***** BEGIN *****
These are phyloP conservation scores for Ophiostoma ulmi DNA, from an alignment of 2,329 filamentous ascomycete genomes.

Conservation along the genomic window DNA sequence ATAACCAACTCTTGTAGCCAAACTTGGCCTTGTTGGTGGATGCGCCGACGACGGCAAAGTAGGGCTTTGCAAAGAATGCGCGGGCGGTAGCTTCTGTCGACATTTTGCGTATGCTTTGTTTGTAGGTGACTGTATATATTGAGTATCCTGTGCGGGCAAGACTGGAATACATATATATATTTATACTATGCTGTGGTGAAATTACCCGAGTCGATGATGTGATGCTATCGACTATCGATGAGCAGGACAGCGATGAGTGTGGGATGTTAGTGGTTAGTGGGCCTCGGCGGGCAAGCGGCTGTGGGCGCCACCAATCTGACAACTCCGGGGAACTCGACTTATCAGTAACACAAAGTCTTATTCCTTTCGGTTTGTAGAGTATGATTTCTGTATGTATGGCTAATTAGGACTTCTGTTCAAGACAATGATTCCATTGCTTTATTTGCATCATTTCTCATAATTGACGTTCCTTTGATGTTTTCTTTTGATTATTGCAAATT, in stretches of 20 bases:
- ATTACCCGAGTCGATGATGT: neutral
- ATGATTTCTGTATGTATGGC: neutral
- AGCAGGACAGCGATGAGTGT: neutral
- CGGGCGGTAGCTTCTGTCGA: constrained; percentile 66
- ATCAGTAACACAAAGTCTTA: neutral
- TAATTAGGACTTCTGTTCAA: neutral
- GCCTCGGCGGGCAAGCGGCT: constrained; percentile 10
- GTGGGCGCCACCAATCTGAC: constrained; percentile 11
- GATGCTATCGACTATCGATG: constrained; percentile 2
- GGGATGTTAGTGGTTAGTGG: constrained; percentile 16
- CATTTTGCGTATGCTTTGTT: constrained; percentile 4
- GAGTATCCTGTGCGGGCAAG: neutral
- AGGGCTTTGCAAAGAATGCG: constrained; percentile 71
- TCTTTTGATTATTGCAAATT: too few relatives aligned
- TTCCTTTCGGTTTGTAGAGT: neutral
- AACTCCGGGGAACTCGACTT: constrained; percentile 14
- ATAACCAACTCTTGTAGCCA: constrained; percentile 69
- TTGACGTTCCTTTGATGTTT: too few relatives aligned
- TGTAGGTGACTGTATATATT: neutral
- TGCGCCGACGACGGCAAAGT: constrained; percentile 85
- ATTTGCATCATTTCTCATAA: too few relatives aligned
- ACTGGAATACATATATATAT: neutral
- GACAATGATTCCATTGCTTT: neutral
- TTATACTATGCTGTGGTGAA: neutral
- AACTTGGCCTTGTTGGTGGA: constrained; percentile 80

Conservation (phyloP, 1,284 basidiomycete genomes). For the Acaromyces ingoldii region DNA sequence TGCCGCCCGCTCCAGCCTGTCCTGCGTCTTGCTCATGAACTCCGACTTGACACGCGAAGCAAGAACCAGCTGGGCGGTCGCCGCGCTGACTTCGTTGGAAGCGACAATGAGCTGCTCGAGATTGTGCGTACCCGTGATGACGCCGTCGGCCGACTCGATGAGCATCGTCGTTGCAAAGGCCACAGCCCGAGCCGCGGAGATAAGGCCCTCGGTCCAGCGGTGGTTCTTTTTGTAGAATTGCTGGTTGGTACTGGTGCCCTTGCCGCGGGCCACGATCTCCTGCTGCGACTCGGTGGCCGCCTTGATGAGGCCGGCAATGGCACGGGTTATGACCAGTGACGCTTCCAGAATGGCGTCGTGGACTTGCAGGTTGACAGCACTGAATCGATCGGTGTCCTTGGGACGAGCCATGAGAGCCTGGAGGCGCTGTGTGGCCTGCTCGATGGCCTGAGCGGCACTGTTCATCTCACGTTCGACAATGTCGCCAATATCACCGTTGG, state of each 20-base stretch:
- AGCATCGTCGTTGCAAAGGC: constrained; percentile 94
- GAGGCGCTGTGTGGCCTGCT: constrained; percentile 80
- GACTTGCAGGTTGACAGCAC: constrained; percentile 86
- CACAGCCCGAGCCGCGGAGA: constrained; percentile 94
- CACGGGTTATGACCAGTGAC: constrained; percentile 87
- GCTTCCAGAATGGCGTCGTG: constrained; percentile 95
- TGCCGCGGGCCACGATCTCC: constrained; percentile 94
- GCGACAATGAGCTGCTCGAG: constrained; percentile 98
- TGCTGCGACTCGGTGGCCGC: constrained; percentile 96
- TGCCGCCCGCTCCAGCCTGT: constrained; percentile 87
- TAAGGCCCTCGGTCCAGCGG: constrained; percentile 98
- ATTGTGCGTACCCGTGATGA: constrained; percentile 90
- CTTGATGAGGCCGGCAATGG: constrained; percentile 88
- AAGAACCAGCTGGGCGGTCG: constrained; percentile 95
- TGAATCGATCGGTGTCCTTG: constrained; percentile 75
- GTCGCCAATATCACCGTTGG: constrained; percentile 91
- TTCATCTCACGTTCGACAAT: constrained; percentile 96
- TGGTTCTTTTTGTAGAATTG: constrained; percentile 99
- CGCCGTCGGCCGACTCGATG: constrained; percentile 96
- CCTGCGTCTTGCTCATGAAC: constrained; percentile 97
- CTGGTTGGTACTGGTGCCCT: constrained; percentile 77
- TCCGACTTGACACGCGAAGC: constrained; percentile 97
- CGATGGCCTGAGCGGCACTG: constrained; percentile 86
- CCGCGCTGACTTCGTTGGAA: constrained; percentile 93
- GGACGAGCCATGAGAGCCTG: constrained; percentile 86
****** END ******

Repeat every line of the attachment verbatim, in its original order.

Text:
These are phyloP conservation scores for Ophiostoma ulmi DNA, from an alignment of 2,329 filamentous ascomycete genomes.

Conservation along the genomic window DNA sequence ATAACCAACTCTTGTAGCCAAACTTGGCCTTGTTGGTGGATGCGCCGACGACGGCAAAGTAGGGCTTTGCAAAGAATGCGCGGGCGGTAGCTTCTGTCGACATTTTGCGTATGCTTTGTTTGTAGGTGACTGTATATATTGAGTATCCTGTGCGGGCAAGACTGGAATACATATATATATTTATACTATGCTGTGGTGAAATTACCCGAGTCGATGATGTGATGCTATCGACTATCGATGAGCAGGACAGCGATGAGTGTGGGATGTTAGTGGTTAGTGGGCCTCGGCGGGCAAGCGGCTGTGGGCGCCACCAATCTGACAACTCCGGGGAACTCGACTTATCAGTAACACAAAGTCTTATTCCTTTCGGTTTGTAGAGTATGATTTCTGTATGTATGGCTAATTAGGACTTCTGTTCAAGACAATGATTCCATTGCTTTATTTGCATCATTTCTCATAATTGACGTTCCTTTGATGTTTTCTTTTGATTATTGCAAATT, in stretches of 20 bases:
- ATTACCCGAGTCGATGATGT: neutral
- ATGATTTCTGTATGTATGGC: neutral
- AGCAGGACAGCGATGAGTGT: neutral
- CGGGCGGTAGCTTCTGTCGA: constrained; percentile 66
- ATCAGTAACACAAAGTCTTA: neutral
- TAATTAGGACTTCTGTTCAA: neutral
- GCCTCGGCGGGCAAGCGGCT: constrained; percentile 10
- GTGGGCGCCACCAATCTGAC: constrained; percentile 11
- GATGCTATCGACTATCGATG: constrained; percentile 2
- GGGATGTTAGTGGTTAGTGG: constrained; percentile 16
- CATTTTGCGTATGCTTTGTT: constrained; percentile 4
- GAGTATCCTGTGCGGGCAAG: neutral
- AGGGCTTTGCAAAGAATGCG: constrained; percentile 71
- TCTTTTGATTATTGCAAATT: too few relatives aligned
- TTCCTTTCGGTTTGTAGAGT: neutral
- AACTCCGGGGAACTCGACTT: constrained; percentile 14
- ATAACCAACTCTTGTAGCCA: constrained; percentile 69
- TTGACGTTCCTTTGATGTTT: too few relatives aligned
- TGTAGGTGACTGTATATATT: neutral
- TGCGCCGACGACGGCAAAGT: constrained; percentile 85
- ATTTGCATCATTTCTCATAA: too few relatives aligned
- ACTGGAATACATATATATAT: neutral
- GACAATGATTCCATTGCTTT: neutral
- TTATACTATGCTGTGGTGAA: neutral
- AACTTGGCCTTGTTGGTGGA: constrained; percentile 80

Conservation (phyloP, 1,284 basidiomycete genomes). For the Acaromyces ingoldii region DNA sequence TGCCGCCCGCTCCAGCCTGTCCTGCGTCTTGCTCATGAACTCCGACTTGACACGCGAAGCAAGAACCAGCTGGGCGGTCGCCGCGCTGACTTCGTTGGAAGCGACAATGAGCTGCTCGAGATTGTGCGTACCCGTGATGACGCCGTCGGCCGACTCGATGAGCATCGTCGTTGCAAAGGCCACAGCCCGAGCCGCGGAGATAAGGCCCTCGGTCCAGCGGTGGTTCTTTTTGTAGAATTGCTGGTTGGTACTGGTGCCCTTGCCGCGGGCCACGATCTCCTGCTGCGACTCGGTGGCCGCCTTGATGAGGCCGGCAATGGCACGGGTTATGACCAGTGACGCTTCCAGAATGGCGTCGTGGACTTGCAGGTTGACAGCACTGAATCGATCGGTGTCCTTGGGACGAGCCATGAGAGCCTGGAGGCGCTGTGTGGCCTGCTCGATGGCCTGAGCGGCACTGTTCATCTCACGTTCGACAATGTCGCCAATATCACCGTTGG, state of each 20-base stretch:
- AGCATCGTCGTTGCAAAGGC: constrained; percentile 94
- GAGGCGCTGTGTGGCCTGCT: constrained; percentile 80
- GACTTGCAGGTTGACAGCAC: constrained; percentile 86
- CACAGCCCGAGCCGCGGAGA: constrained; percentile 94
- CACGGGTTATGACCAGTGAC: constrained; percentile 87
- GCTTCCAGAATGGCGTCGTG: constrained; percentile 95
- TGCCGCGGGCCACGATCTCC: constrained; percentile 94
- GCGACAATGAGCTGCTCGAG: constrained; percentile 98
- TGCTGCGACTCGGTGGCCGC: constrained; percentile 96
- TGCCGCCCGCTCCAGCCTGT: constrained; percentile 87
- TAAGGCCCTCGGTCCAGCGG: constrained; percentile 98
- ATTGTGCGTACCCGTGATGA: constrained; percentile 90
- CTTGATGAGGCCGGCAATGG: constrained; percentile 88
- AAGAACCAGCTGGGCGGTCG: constrained; percentile 95
- TGAATCGATCGGTGTCCTTG: constrained; percentile 75
- GTCGCCAATATCACCGTTGG: constrained; percentile 91
- TTCATCTCACGTTCGACAAT: constrained; percentile 96
- TGGTTCTTTTTGTAGAATTG: constrained; percentile 99
- CGCCGTCGGCCGACTCGATG: constrained; percentile 96
- CCTGCGTCTTGCTCATGAAC: constrained; percentile 97
- CTGGTTGGTACTGGTGCCCT: constrained; percentile 77
- TCCGACTTGACACGCGAAGC: constrained; percentile 97
- CGATGGCCTGAGCGGCACTG: constrained; percentile 86
- CCGCGCTGACTTCGTTGGAA: constrained; percentile 93
- GGACGAGCCATGAGAGCCTG: constrained; percentile 86